HONOLULU — Senate Judiciary and Labor chairman Clayton Hee is not known for his compassion, consistency or tolerance for mainland folk.
It is not uncommon for members of the public who go before his committee to be attacked, told they are not allowed to speak or grilled for several minutes about subjects that may only be vaguely related to the hearing at hand — all while he wears his dark glasses and cocks his head sideways to look at them from another angle.
Judicial nominees may spend hours or even days trying to justify their qualifications and experience and occasionally Hee fixates on the smallest of details using them to destroy the candidacy of a nominee he doesn’t see fit for duty. To his fellow senators, Hee can be cordial or threatening, depending upon the minute and his mood.
This year, it was the media — not a particular person or judicial candidate — who was the focus of his ire. This followed an unflattering and brief story in a Republican blog during the 2012 election that used no sources when accusing Hee of misdeeds clearly in an attempt to influence voters in the November election.
Hee won re-election and never sued the blog owner or spoke publicly about the accusations to confirm or deny them.
But when he was on the verge of considering whether to renew Hawaii’s journalism shield law, considered one of the best in the nation because it gives protections to traditional, online and non-traditional journalists, the disparaging blog entry appeared to raise his ire. Hee took his revenge out on all “so-called journalists,” saying they are “reckless” and “inaccurate” and have been afforded too much protection under the current law that expires in June.
Throughout the session, Hee kept his fellow Senate Judiciary Committee members in the dark about details of new bill drafts and told them to vote without seeing the drafts. The media also was kept from viewing the drafts even after the drafts had been voted on.
“This is a statute that benefits a limited group of people and also the public — but it is for journalists — and to not allow or permit the journalists to participate in the process is outrageous,” said Jeff Portnoy, a media attorney representing the Hawaii Shield Bill Coalition made up of 22 news outlets. ”We were given zero input, the hearing was a joke, it was intimidating. And so subsequent to that, we sent communication to various legislators telling them it was unacceptable.”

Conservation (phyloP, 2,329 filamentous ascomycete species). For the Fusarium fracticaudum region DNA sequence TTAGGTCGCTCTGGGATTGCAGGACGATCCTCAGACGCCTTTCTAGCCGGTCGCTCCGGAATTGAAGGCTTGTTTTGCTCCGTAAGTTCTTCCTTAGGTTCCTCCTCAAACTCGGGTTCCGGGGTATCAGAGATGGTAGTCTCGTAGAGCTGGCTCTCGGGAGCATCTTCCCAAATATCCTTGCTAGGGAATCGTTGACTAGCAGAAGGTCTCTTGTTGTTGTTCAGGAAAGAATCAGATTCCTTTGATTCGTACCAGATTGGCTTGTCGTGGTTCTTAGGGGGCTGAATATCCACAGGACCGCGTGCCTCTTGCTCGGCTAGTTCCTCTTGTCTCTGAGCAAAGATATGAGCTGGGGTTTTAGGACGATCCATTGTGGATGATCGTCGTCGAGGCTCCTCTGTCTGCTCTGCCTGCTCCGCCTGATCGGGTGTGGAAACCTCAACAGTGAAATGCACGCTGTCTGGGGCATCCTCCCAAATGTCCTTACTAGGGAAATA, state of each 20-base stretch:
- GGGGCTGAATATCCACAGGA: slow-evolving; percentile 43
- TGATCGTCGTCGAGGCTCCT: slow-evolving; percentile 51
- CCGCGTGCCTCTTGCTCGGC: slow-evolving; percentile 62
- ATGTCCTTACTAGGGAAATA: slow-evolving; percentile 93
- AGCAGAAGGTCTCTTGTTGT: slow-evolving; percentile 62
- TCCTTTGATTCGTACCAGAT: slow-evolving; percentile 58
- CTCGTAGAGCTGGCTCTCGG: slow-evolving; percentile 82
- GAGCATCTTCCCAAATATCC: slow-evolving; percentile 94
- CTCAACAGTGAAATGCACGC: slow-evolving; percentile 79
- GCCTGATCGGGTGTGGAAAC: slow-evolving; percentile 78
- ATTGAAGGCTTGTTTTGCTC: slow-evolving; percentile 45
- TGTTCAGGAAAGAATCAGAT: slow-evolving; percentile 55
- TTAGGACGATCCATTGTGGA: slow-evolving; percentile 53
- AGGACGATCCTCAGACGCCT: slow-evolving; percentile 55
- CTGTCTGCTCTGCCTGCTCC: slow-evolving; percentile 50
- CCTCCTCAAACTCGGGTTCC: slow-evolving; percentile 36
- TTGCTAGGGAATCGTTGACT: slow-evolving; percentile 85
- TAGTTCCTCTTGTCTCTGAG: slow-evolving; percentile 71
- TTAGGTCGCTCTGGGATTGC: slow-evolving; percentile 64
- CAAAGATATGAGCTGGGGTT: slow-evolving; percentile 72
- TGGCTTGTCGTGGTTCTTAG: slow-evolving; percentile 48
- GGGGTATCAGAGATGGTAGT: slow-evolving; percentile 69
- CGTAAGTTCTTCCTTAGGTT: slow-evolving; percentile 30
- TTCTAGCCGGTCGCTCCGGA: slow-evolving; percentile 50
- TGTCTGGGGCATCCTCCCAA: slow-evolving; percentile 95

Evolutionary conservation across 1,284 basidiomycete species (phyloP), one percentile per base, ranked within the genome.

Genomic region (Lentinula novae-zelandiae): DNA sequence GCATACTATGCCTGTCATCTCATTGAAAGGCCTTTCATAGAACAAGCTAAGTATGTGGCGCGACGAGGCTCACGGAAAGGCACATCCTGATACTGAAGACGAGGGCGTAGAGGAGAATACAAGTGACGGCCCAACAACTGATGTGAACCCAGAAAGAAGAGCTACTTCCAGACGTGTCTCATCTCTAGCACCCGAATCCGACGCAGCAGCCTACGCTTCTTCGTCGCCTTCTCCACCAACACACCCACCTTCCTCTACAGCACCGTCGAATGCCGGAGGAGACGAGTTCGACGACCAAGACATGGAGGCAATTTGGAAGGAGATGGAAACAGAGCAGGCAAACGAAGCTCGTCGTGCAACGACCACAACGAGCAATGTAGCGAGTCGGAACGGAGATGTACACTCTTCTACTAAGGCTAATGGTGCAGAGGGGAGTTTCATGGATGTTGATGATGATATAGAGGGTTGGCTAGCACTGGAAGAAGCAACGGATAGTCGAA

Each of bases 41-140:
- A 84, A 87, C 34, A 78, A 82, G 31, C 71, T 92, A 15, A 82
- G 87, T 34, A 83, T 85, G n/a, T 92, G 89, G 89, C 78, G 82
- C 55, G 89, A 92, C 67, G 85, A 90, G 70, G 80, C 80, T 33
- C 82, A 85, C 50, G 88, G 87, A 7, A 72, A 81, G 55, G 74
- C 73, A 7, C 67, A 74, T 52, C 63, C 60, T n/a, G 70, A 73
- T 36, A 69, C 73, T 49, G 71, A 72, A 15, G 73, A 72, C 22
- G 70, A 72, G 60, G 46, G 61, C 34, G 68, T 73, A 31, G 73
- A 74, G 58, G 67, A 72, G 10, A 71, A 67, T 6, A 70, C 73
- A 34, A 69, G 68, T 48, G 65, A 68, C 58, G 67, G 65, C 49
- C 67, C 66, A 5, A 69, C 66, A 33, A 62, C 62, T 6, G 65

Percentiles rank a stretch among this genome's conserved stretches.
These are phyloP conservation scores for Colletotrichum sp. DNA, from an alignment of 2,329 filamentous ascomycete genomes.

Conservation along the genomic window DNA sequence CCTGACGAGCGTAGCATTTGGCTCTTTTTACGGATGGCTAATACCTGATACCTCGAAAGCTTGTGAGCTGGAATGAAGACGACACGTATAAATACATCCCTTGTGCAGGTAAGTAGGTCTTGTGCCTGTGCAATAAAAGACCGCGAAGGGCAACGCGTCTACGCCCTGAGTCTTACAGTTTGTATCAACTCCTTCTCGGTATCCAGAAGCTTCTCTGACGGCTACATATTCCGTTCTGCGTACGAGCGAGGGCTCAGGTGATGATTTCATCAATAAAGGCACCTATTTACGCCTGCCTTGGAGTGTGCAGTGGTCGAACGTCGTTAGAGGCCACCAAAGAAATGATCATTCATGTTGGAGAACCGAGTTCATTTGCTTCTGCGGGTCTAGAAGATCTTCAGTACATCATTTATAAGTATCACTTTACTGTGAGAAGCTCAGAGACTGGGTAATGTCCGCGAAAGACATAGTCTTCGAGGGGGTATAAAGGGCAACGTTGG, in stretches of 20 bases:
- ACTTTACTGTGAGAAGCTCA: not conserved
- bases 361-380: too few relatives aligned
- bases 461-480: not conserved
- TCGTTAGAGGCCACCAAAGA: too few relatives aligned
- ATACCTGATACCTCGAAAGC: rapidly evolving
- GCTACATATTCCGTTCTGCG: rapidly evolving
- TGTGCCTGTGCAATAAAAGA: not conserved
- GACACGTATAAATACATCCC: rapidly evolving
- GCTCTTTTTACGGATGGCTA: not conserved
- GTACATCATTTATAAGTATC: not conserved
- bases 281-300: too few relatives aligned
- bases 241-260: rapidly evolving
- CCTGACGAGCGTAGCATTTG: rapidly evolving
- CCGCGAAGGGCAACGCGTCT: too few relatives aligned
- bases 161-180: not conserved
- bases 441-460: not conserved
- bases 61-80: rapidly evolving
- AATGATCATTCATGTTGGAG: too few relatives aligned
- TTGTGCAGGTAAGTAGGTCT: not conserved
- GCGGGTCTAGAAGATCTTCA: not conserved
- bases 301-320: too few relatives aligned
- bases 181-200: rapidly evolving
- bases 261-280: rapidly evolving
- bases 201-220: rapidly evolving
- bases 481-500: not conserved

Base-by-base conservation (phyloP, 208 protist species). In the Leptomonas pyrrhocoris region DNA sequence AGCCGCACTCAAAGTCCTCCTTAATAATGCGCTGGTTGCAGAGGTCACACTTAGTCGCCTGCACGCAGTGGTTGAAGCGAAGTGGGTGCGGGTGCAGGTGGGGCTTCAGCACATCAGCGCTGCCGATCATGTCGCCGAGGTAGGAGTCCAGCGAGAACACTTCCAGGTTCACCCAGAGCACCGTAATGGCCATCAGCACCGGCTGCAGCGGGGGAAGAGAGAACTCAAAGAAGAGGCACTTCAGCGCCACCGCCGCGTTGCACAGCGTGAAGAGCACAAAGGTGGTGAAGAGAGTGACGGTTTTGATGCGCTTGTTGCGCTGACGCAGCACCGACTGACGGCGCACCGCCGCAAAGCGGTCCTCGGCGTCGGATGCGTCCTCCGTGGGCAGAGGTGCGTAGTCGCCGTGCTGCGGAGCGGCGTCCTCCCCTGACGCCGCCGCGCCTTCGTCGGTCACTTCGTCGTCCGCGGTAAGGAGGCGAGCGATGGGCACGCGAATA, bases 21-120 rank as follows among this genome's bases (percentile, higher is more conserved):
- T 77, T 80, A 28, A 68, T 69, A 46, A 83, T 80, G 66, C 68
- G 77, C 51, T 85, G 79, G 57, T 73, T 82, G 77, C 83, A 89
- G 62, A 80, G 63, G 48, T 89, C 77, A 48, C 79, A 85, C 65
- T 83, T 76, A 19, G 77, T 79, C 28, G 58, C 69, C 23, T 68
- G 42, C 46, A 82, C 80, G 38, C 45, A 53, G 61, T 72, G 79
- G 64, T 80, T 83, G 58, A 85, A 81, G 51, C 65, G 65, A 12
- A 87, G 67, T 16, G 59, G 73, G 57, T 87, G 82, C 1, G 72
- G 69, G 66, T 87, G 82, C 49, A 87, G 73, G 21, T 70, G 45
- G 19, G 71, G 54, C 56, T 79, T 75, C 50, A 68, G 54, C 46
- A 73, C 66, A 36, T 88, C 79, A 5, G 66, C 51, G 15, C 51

The bill, as Hee wrote it, defined who a journalist is and what a media publication is, and did so without any consideration for 21st century journalism and without any input from journalists, said University of Hawaii journalism professor and former daily newspaper columnist Gerald Kato.
“There was a reason James Madison, in writing the First Amendment, said that government should keep its hands off the press. There is a great temptation, as there is here, to define who or what constitutes journalism to the exclusion of others. Lawmakers sometimes can’t resist the opportunity to say you’re a journalist because you own a printing press and you over there aren’t because you don’t. By doing that, they can define who is ‘legitimate’ and who is ‘not’ — who is ‘responsible’ and who is ‘reckless.’ It is a slippery slope to trying to control the message by controlling the messenger,” said Kato, who helped lobby for the bill five years ago and its extension this year.
Hee claimed to have changed the bill because of input from the American Civil Liberties Union, the State Attorney General’s office, and the Judicial Committee on Evidence, but his claims were rebutted.
The ACLU did meet with Hee on the journalists’ behalf, but disowned the Senate draft that emerged.
Portnoy also disputed Hee’s claims.
“What is critical, and is deceitful, in preamble of that (Senate) bill, it states that the changes they had made were at the request of the Judiciary Committee on evidence. That is an absolute falsehood because the Senate version, which passed the Senate (Tuesday), removed from the statutes non-traditional journalists and redefined who is a journalist and who isn’t. The Judiciary Committee never suggested that was one of the provisions the Legislature might want to look at.”
The House, which had made minimal changes to the current law before sending it to the Senate chairman for his consideration, agreed with the media to reissue an amendment on Tuesday that changed nothing in the current bill except the sunset provision, which it extended for two years. That passed unanimously in the House. The Senate was aware of the amendment and so was the media after a news release was issued.